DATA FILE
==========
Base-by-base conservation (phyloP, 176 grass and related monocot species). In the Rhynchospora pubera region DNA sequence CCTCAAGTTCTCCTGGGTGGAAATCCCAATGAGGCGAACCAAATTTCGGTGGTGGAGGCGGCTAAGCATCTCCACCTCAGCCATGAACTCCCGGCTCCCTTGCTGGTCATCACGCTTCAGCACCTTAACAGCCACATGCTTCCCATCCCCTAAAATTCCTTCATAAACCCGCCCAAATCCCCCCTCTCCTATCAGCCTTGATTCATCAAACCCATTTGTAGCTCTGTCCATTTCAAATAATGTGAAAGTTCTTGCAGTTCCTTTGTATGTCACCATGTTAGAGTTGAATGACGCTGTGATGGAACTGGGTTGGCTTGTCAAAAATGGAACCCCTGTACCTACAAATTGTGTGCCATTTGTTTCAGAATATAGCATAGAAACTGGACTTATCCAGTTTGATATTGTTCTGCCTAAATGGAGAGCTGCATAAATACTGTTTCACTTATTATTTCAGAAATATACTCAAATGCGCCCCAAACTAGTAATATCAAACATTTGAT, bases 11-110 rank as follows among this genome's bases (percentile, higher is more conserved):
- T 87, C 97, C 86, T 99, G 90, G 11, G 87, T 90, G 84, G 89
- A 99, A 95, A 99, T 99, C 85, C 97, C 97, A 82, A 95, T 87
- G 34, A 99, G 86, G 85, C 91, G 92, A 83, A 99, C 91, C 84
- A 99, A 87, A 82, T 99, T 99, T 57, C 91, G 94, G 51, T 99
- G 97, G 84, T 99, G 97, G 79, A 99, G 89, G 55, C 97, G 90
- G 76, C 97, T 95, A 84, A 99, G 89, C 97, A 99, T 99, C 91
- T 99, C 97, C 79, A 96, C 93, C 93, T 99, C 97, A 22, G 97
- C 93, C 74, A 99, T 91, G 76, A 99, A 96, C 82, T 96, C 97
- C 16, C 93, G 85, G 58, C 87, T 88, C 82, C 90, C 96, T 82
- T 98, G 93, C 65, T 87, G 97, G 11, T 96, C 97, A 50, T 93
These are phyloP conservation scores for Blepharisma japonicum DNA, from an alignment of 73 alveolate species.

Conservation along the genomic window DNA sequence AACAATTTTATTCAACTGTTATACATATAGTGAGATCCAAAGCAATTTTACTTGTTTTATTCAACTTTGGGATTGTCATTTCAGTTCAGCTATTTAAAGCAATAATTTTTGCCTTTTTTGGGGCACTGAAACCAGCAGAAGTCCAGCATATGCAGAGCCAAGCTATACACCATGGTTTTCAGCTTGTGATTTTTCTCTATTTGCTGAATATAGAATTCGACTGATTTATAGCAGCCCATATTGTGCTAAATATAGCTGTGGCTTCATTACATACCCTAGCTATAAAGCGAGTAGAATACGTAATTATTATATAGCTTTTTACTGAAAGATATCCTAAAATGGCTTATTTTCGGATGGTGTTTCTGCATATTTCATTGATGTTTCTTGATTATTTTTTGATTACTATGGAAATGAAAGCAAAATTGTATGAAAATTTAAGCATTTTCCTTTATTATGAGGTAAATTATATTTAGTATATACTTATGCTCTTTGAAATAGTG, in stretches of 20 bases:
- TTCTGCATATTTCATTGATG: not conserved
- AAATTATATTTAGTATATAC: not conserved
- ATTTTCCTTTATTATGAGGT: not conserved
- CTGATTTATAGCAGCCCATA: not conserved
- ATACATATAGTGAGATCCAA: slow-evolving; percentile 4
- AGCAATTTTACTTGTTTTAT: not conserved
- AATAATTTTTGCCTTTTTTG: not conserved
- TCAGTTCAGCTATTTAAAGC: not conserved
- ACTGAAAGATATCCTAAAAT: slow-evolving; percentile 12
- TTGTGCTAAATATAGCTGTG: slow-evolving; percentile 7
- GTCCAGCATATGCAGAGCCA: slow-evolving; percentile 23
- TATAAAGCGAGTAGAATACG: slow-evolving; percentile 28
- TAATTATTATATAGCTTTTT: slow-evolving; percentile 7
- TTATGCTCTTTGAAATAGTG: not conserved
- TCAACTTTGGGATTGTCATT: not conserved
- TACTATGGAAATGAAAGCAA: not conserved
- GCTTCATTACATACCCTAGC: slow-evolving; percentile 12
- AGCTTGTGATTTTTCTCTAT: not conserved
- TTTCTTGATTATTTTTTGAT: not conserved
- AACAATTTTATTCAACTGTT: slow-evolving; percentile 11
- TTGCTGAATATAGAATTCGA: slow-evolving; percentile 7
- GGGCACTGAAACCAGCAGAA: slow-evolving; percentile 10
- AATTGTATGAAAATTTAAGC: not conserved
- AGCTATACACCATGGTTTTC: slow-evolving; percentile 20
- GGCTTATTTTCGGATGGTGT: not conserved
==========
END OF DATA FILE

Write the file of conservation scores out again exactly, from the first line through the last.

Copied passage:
Base-by-base conservation (phyloP, 176 grass and related monocot species). In the Rhynchospora pubera region DNA sequence CCTCAAGTTCTCCTGGGTGGAAATCCCAATGAGGCGAACCAAATTTCGGTGGTGGAGGCGGCTAAGCATCTCCACCTCAGCCATGAACTCCCGGCTCCCTTGCTGGTCATCACGCTTCAGCACCTTAACAGCCACATGCTTCCCATCCCCTAAAATTCCTTCATAAACCCGCCCAAATCCCCCCTCTCCTATCAGCCTTGATTCATCAAACCCATTTGTAGCTCTGTCCATTTCAAATAATGTGAAAGTTCTTGCAGTTCCTTTGTATGTCACCATGTTAGAGTTGAATGACGCTGTGATGGAACTGGGTTGGCTTGTCAAAAATGGAACCCCTGTACCTACAAATTGTGTGCCATTTGTTTCAGAATATAGCATAGAAACTGGACTTATCCAGTTTGATATTGTTCTGCCTAAATGGAGAGCTGCATAAATACTGTTTCACTTATTATTTCAGAAATATACTCAAATGCGCCCCAAACTAGTAATATCAAACATTTGAT, bases 11-110 rank as follows among this genome's bases (percentile, higher is more conserved):
- T 87, C 97, C 86, T 99, G 90, G 11, G 87, T 90, G 84, G 89
- A 99, A 95, A 99, T 99, C 85, C 97, C 97, A 82, A 95, T 87
- G 34, A 99, G 86, G 85, C 91, G 92, A 83, A 99, C 91, C 84
- A 99, A 87, A 82, T 99, T 99, T 57, C 91, G 94, G 51, T 99
- G 97, G 84, T 99, G 97, G 79, A 99, G 89, G 55, C 97, G 90
- G 76, C 97, T 95, A 84, A 99, G 89, C 97, A 99, T 99, C 91
- T 99, C 97, C 79, A 96, C 93, C 93, T 99, C 97, A 22, G 97
- C 93, C 74, A 99, T 91, G 76, A 99, A 96, C 82, T 96, C 97
- C 16, C 93, G 85, G 58, C 87, T 88, C 82, C 90, C 96, T 82
- T 98, G 93, C 65, T 87, G 97, G 11, T 96, C 97, A 50, T 93
These are phyloP conservation scores for Blepharisma japonicum DNA, from an alignment of 73 alveolate species.

Conservation along the genomic window DNA sequence AACAATTTTATTCAACTGTTATACATATAGTGAGATCCAAAGCAATTTTACTTGTTTTATTCAACTTTGGGATTGTCATTTCAGTTCAGCTATTTAAAGCAATAATTTTTGCCTTTTTTGGGGCACTGAAACCAGCAGAAGTCCAGCATATGCAGAGCCAAGCTATACACCATGGTTTTCAGCTTGTGATTTTTCTCTATTTGCTGAATATAGAATTCGACTGATTTATAGCAGCCCATATTGTGCTAAATATAGCTGTGGCTTCATTACATACCCTAGCTATAAAGCGAGTAGAATACGTAATTATTATATAGCTTTTTACTGAAAGATATCCTAAAATGGCTTATTTTCGGATGGTGTTTCTGCATATTTCATTGATGTTTCTTGATTATTTTTTGATTACTATGGAAATGAAAGCAAAATTGTATGAAAATTTAAGCATTTTCCTTTATTATGAGGTAAATTATATTTAGTATATACTTATGCTCTTTGAAATAGTG, in stretches of 20 bases:
- TTCTGCATATTTCATTGATG: not conserved
- AAATTATATTTAGTATATAC: not conserved
- ATTTTCCTTTATTATGAGGT: not conserved
- CTGATTTATAGCAGCCCATA: not conserved
- ATACATATAGTGAGATCCAA: slow-evolving; percentile 4
- AGCAATTTTACTTGTTTTAT: not conserved
- AATAATTTTTGCCTTTTTTG: not conserved
- TCAGTTCAGCTATTTAAAGC: not conserved
- ACTGAAAGATATCCTAAAAT: slow-evolving; percentile 12
- TTGTGCTAAATATAGCTGTG: slow-evolving; percentile 7
- GTCCAGCATATGCAGAGCCA: slow-evolving; percentile 23
- TATAAAGCGAGTAGAATACG: slow-evolving; percentile 28
- TAATTATTATATAGCTTTTT: slow-evolving; percentile 7
- TTATGCTCTTTGAAATAGTG: not conserved
- TCAACTTTGGGATTGTCATT: not conserved
- TACTATGGAAATGAAAGCAA: not conserved
- GCTTCATTACATACCCTAGC: slow-evolving; percentile 12
- AGCTTGTGATTTTTCTCTAT: not conserved
- TTTCTTGATTATTTTTTGAT: not conserved
- AACAATTTTATTCAACTGTT: slow-evolving; percentile 11
- TTGCTGAATATAGAATTCGA: slow-evolving; percentile 7
- GGGCACTGAAACCAGCAGAA: slow-evolving; percentile 10
- AATTGTATGAAAATTTAAGC: not conserved
- AGCTATACACCATGGTTTTC: slow-evolving; percentile 20
- GGCTTATTTTCGGATGGTGT: not conserved